[233].   See Lodin II, supra note 67, at 1318.

     [234].   See Lodin I, supra note 232, at 178; Lodin II, supra note 67, at 1317.

     [235].   See Lodin I, supra note 232, at 178; Lodin II, supra note 67, at 1317. Unlike our proposed analytical framework in this Article, Professor Lodin’s proposal does not deal with services fees payments between related parties.

     [236].   See Lodin I, supra note 232, at 178.

     [237].   See id.

     [238].   See Lodin II, supra note 67, at 1318–19.

     [239].   See id. at 1318.

     [240].   See id.

     [241].   See id.

     [242].   See id.

     [243].   See, e.g., 1 Kuntz & Peroni, supra note 23, at ¶ B3.05[8].

     [244].   See supra Part III.B.1.

     [245].   See U.S. Treas. Dep’t, General Explanations, supra note 14, at 10–12.

     [246].   See id.

     [247].   See id. at 11.

     [248].   See id. at 10.

     [249].   See id. at 11.

     [250].   See Cummings, supra note 207, at 978.

     [251].   See U.S. Treas. Dep’t, General Explanations, supra note 14, at 10–11; supra Part II.E.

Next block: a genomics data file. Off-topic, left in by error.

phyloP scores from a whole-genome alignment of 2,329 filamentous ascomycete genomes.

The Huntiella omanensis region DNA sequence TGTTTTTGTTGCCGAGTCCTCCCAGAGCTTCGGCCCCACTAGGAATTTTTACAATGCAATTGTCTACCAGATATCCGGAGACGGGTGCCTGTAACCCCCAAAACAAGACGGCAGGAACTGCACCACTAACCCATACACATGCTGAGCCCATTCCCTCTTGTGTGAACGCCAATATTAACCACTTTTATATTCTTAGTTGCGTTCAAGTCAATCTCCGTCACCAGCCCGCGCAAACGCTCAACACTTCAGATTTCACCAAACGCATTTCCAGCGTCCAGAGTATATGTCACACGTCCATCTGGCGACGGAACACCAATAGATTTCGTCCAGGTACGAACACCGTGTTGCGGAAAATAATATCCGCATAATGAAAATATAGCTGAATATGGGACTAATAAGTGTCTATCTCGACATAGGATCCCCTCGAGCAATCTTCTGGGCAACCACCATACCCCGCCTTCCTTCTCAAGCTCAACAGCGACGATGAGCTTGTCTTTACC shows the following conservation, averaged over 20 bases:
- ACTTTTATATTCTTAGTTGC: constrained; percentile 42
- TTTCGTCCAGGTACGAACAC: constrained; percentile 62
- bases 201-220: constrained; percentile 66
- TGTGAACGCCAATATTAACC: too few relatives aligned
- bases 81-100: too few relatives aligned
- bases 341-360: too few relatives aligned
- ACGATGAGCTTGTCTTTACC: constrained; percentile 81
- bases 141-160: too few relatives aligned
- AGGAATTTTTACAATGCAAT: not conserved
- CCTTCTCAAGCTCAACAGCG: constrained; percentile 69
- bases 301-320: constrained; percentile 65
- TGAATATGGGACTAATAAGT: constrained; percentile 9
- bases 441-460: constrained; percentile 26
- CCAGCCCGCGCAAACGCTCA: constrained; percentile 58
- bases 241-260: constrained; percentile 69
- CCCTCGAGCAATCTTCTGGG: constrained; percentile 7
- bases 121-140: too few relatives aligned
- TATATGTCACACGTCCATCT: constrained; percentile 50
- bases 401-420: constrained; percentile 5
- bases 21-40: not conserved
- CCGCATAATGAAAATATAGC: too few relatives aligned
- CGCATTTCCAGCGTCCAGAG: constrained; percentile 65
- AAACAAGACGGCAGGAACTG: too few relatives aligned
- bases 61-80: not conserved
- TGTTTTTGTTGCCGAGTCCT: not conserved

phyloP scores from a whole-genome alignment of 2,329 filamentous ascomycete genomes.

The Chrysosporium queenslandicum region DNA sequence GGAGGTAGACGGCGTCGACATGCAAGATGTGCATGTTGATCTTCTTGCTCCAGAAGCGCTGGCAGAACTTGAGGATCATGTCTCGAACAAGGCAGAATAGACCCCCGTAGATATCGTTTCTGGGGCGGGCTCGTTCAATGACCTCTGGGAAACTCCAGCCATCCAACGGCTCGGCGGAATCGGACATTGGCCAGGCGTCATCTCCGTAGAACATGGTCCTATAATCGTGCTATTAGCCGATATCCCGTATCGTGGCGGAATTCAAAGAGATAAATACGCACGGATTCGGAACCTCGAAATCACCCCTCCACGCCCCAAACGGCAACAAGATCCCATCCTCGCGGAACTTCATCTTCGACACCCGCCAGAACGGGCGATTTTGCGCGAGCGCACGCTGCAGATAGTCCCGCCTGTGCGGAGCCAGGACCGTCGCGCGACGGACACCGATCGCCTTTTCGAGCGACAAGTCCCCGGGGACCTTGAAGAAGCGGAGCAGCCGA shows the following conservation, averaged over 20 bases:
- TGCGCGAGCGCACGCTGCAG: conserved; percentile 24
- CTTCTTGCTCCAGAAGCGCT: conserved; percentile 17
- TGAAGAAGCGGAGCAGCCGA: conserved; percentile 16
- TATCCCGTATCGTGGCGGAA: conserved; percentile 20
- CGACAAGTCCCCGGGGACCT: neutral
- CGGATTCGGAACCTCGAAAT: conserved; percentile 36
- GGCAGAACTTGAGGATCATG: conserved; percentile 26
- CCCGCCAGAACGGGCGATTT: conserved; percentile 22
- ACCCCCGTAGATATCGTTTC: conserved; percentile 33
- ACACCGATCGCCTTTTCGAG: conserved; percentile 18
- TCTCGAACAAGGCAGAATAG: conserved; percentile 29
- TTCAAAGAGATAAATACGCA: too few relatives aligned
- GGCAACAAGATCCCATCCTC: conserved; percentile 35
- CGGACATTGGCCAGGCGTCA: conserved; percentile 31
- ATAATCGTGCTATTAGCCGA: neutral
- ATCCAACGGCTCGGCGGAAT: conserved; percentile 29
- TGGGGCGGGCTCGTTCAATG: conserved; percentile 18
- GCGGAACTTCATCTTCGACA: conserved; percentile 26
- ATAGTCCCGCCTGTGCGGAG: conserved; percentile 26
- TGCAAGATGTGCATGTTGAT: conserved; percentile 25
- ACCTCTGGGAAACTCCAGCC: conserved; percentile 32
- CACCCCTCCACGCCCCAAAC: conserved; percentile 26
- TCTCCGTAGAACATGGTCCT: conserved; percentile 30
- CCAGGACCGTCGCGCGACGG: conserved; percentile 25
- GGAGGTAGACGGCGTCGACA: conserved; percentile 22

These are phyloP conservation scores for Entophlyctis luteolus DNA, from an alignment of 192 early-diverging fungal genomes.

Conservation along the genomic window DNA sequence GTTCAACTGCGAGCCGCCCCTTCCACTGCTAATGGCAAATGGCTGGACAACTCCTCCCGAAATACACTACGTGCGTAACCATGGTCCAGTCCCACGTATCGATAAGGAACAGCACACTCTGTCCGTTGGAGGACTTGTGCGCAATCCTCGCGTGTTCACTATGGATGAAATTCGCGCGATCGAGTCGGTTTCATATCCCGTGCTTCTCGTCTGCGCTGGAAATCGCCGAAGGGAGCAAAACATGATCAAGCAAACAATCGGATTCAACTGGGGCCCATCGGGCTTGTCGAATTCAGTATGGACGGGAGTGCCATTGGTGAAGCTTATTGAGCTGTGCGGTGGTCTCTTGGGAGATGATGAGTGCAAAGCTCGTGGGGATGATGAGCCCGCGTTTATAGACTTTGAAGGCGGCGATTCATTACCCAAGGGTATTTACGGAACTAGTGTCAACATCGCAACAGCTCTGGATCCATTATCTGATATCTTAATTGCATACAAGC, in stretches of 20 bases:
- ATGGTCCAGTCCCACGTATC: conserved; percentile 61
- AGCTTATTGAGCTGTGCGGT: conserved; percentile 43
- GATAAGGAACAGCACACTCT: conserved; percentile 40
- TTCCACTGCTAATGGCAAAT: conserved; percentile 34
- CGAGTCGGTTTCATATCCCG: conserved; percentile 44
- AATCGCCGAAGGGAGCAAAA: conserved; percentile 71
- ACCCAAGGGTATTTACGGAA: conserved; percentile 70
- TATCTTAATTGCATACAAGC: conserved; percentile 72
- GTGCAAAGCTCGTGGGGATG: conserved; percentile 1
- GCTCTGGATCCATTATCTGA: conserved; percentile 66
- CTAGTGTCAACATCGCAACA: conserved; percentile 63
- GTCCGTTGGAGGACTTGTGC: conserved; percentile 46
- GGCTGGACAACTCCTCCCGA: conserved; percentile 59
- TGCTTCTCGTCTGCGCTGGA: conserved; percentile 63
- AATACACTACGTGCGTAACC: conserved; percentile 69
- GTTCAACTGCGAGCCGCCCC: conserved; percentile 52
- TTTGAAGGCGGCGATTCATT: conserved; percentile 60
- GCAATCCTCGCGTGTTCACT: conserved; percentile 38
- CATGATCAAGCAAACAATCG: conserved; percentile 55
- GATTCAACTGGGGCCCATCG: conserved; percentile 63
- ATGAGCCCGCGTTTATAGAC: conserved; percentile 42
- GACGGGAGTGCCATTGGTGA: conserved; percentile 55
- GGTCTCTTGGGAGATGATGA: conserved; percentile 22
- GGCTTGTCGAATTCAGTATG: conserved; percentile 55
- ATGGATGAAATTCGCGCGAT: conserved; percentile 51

[252].   See U.S. Treas. Dep’t, General Explanations, supra note 14, at 11.

     [253].   See id. at 10–12.

     [254].   53 C.F.R. § 1.861–9T(a) (2014).

     [255].   Id. § 1.861–9T(g), (h), (j).

     [256].   See, e.g., 26 C.F.R. § 1.881–3 (2014) (the so-called anti-conduit regulations).

     [257].   See 2006 U.S. Model, supra note 22, at art. 11, para. 1.

     [258].   For the 2010 tax year, U.S. corporations that claimed a foreign tax credit received approximately $57 billion in interest from all foreign sources and paid approximately $55 billion of deductible interest to foreign creditors, both related and unrelated. See IRS Statistics of Income, Table 1-U.S. Corporation Returns with a Foreign Tax Credit, 2010, available at www.irs.gov/uac/SOI-Tax-Stats-Corporate-Foreign-Tax-Credit-Table-1. See generally Nuria E. McGrath, Corporate Foreign Tax Credit, 2009, IRS Statistics of Income Bull., Summer 2013, at 125 (providing a detailed analysis of foreign tax credit claims by U.S. corporations for the 2009 tax year). For 2006, the last pre-recession tax year for which pertinent IRS data is available, U.S. corporations with $500 million or more of total receipts and with 25% or greater ownership by a single foreign shareholder paid $53.4 billion of interest to foreign related parties and received $22.9 billion of interest from such parties. See Isaac J. Goodwin, Transactions Between Large Foreign-Owned Domestic Corporations and Related Foreign Persons, 2008, IRS Statistics of Income Bull., Fall 2012, at 182, 183.

     [259].   See U.S. Treas. Dep’t, Earnings Stripping, supra note 15, at 23, 26; OECD, Action Plan, supra note 31, at 8.